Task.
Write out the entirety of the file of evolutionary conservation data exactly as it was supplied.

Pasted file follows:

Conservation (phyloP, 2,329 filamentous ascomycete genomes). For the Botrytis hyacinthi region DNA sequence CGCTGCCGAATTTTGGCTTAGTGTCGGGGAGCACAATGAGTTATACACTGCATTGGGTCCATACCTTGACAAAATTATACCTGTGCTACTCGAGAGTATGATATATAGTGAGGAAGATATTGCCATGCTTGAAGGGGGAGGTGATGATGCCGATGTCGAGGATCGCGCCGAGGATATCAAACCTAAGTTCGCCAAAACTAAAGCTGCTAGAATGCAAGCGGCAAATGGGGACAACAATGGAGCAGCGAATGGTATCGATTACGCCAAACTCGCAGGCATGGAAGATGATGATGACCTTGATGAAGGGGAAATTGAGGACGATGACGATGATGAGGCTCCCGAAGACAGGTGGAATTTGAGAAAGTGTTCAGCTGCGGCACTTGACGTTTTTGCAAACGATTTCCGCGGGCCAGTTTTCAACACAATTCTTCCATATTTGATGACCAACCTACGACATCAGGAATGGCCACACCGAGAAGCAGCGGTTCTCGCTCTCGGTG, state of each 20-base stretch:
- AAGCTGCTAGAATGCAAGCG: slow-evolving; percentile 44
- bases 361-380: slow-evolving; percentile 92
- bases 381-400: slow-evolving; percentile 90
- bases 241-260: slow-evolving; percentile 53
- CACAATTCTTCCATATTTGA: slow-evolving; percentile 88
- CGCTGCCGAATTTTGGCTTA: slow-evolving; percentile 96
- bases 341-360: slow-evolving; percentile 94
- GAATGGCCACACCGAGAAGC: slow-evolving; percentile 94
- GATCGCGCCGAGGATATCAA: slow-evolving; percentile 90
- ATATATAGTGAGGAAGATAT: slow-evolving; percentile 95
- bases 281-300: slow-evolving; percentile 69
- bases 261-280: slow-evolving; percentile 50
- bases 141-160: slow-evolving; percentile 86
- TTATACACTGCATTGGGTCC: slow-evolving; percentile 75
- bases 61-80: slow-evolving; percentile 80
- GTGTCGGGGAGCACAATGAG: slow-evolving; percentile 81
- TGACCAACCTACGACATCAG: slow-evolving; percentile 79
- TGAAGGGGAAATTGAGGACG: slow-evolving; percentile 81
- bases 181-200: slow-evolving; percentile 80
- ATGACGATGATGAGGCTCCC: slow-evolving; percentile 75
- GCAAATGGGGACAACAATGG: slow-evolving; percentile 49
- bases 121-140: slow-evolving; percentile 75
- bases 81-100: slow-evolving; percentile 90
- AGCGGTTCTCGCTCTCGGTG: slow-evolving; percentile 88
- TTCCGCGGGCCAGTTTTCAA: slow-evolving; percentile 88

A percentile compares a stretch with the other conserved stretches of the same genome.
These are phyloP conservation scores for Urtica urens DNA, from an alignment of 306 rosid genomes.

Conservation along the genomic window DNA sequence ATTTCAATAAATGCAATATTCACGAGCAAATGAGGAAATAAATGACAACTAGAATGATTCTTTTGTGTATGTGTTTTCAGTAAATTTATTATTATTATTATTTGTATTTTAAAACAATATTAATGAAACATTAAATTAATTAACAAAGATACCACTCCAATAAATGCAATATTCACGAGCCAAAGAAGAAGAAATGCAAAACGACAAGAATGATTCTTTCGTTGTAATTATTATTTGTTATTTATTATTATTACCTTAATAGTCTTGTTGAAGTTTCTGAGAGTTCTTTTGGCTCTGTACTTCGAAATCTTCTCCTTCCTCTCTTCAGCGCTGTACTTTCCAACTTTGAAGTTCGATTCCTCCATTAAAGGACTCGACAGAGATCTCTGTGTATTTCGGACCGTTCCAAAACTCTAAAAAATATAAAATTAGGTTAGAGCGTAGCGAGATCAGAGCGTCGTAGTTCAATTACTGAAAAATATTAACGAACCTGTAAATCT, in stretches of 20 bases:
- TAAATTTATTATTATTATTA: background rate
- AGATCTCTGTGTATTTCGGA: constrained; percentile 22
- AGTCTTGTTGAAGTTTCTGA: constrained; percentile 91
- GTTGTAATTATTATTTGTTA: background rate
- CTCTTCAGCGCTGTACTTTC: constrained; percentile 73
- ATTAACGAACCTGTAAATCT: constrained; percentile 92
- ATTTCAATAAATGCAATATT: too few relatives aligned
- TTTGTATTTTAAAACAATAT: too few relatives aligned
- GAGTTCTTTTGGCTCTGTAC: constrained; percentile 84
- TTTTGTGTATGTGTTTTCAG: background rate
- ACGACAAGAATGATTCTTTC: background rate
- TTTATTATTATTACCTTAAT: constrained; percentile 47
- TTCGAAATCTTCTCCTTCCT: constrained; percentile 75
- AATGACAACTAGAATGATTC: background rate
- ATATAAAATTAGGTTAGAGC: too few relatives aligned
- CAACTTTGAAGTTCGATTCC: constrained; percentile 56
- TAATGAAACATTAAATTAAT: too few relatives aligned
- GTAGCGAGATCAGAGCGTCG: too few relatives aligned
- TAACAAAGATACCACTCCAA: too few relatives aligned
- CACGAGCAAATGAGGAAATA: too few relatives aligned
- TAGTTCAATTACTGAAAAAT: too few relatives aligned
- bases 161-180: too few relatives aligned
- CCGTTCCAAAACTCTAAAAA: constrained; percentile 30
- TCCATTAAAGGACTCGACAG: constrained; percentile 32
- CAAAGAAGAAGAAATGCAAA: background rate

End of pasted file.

Conservation (phyloP, 2,329 filamentous ascomycete genomes). For the Botrytis hyacinthi region DNA sequence CGCTGCCGAATTTTGGCTTAGTGTCGGGGAGCACAATGAGTTATACACTGCATTGGGTCCATACCTTGACAAAATTATACCTGTGCTACTCGAGAGTATGATATATAGTGAGGAAGATATTGCCATGCTTGAAGGGGGAGGTGATGATGCCGATGTCGAGGATCGCGCCGAGGATATCAAACCTAAGTTCGCCAAAACTAAAGCTGCTAGAATGCAAGCGGCAAATGGGGACAACAATGGAGCAGCGAATGGTATCGATTACGCCAAACTCGCAGGCATGGAAGATGATGATGACCTTGATGAAGGGGAAATTGAGGACGATGACGATGATGAGGCTCCCGAAGACAGGTGGAATTTGAGAAAGTGTTCAGCTGCGGCACTTGACGTTTTTGCAAACGATTTCCGCGGGCCAGTTTTCAACACAATTCTTCCATATTTGATGACCAACCTACGACATCAGGAATGGCCACACCGAGAAGCAGCGGTTCTCGCTCTCGGTG, state of each 20-base stretch:
- AAGCTGCTAGAATGCAAGCG: slow-evolving; percentile 44
- bases 361-380: slow-evolving; percentile 92
- bases 381-400: slow-evolving; percentile 90
- bases 241-260: slow-evolving; percentile 53
- CACAATTCTTCCATATTTGA: slow-evolving; percentile 88
- CGCTGCCGAATTTTGGCTTA: slow-evolving; percentile 96
- bases 341-360: slow-evolving; percentile 94
- GAATGGCCACACCGAGAAGC: slow-evolving; percentile 94
- GATCGCGCCGAGGATATCAA: slow-evolving; percentile 90
- ATATATAGTGAGGAAGATAT: slow-evolving; percentile 95
- bases 281-300: slow-evolving; percentile 69
- bases 261-280: slow-evolving; percentile 50
- bases 141-160: slow-evolving; percentile 86
- TTATACACTGCATTGGGTCC: slow-evolving; percentile 75
- bases 61-80: slow-evolving; percentile 80
- GTGTCGGGGAGCACAATGAG: slow-evolving; percentile 81
- TGACCAACCTACGACATCAG: slow-evolving; percentile 79
- TGAAGGGGAAATTGAGGACG: slow-evolving; percentile 81
- bases 181-200: slow-evolving; percentile 80
- ATGACGATGATGAGGCTCCC: slow-evolving; percentile 75
- GCAAATGGGGACAACAATGG: slow-evolving; percentile 49
- bases 121-140: slow-evolving; percentile 75
- bases 81-100: slow-evolving; percentile 90
- AGCGGTTCTCGCTCTCGGTG: slow-evolving; percentile 88
- TTCCGCGGGCCAGTTTTCAA: slow-evolving; percentile 88

A percentile compares a stretch with the other conserved stretches of the same genome.
These are phyloP conservation scores for Urtica urens DNA, from an alignment of 306 rosid genomes.

Conservation along the genomic window DNA sequence ATTTCAATAAATGCAATATTCACGAGCAAATGAGGAAATAAATGACAACTAGAATGATTCTTTTGTGTATGTGTTTTCAGTAAATTTATTATTATTATTATTTGTATTTTAAAACAATATTAATGAAACATTAAATTAATTAACAAAGATACCACTCCAATAAATGCAATATTCACGAGCCAAAGAAGAAGAAATGCAAAACGACAAGAATGATTCTTTCGTTGTAATTATTATTTGTTATTTATTATTATTACCTTAATAGTCTTGTTGAAGTTTCTGAGAGTTCTTTTGGCTCTGTACTTCGAAATCTTCTCCTTCCTCTCTTCAGCGCTGTACTTTCCAACTTTGAAGTTCGATTCCTCCATTAAAGGACTCGACAGAGATCTCTGTGTATTTCGGACCGTTCCAAAACTCTAAAAAATATAAAATTAGGTTAGAGCGTAGCGAGATCAGAGCGTCGTAGTTCAATTACTGAAAAATATTAACGAACCTGTAAATCT, in stretches of 20 bases:
- TAAATTTATTATTATTATTA: background rate
- AGATCTCTGTGTATTTCGGA: constrained; percentile 22
- AGTCTTGTTGAAGTTTCTGA: constrained; percentile 91
- GTTGTAATTATTATTTGTTA: background rate
- CTCTTCAGCGCTGTACTTTC: constrained; percentile 73
- ATTAACGAACCTGTAAATCT: constrained; percentile 92
- ATTTCAATAAATGCAATATT: too few relatives aligned
- TTTGTATTTTAAAACAATAT: too few relatives aligned
- GAGTTCTTTTGGCTCTGTAC: constrained; percentile 84
- TTTTGTGTATGTGTTTTCAG: background rate
- ACGACAAGAATGATTCTTTC: background rate
- TTTATTATTATTACCTTAAT: constrained; percentile 47
- TTCGAAATCTTCTCCTTCCT: constrained; percentile 75
- AATGACAACTAGAATGATTC: background rate
- ATATAAAATTAGGTTAGAGC: too few relatives aligned
- CAACTTTGAAGTTCGATTCC: constrained; percentile 56
- TAATGAAACATTAAATTAAT: too few relatives aligned
- GTAGCGAGATCAGAGCGTCG: too few relatives aligned
- TAACAAAGATACCACTCCAA: too few relatives aligned
- CACGAGCAAATGAGGAAATA: too few relatives aligned
- TAGTTCAATTACTGAAAAAT: too few relatives aligned
- bases 161-180: too few relatives aligned
- CCGTTCCAAAACTCTAAAAA: constrained; percentile 30
- TCCATTAAAGGACTCGACAG: constrained; percentile 32
- CAAAGAAGAAGAAATGCAAA: background rate